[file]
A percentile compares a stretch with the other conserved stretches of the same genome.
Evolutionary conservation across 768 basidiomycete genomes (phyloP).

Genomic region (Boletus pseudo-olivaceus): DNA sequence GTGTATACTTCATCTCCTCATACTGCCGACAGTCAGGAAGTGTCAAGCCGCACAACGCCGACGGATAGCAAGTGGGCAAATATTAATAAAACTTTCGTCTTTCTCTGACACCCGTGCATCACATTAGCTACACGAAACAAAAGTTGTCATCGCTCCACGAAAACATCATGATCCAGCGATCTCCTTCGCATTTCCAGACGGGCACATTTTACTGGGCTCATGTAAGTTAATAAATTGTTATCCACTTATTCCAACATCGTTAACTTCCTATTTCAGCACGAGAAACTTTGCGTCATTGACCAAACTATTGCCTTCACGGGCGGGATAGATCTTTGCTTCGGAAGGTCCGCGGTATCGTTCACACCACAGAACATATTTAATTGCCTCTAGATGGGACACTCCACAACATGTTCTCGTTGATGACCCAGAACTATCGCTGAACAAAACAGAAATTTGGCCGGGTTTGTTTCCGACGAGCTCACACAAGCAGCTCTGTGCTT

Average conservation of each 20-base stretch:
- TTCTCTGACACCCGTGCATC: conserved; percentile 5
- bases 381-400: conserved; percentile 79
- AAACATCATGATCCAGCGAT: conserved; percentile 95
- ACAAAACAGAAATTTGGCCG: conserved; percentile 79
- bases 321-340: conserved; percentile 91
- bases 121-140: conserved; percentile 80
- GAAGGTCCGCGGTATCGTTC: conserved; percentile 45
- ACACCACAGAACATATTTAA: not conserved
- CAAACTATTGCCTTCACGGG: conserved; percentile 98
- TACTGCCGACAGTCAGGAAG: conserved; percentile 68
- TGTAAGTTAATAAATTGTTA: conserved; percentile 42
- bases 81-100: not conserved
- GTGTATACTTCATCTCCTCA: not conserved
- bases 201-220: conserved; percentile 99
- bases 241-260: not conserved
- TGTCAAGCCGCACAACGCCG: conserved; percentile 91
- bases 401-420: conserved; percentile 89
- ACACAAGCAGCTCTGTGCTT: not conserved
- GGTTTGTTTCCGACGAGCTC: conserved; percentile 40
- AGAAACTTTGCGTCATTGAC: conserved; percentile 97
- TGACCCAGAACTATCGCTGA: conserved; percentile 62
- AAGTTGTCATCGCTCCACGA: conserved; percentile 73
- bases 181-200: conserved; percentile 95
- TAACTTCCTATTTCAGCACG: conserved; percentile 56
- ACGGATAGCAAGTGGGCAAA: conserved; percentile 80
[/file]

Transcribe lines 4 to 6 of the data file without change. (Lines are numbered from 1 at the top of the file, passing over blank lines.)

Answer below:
Average conservation of each 20-base stretch:
- TTCTCTGACACCCGTGCATC: conserved; percentile 5
- bases 381-400: conserved; percentile 79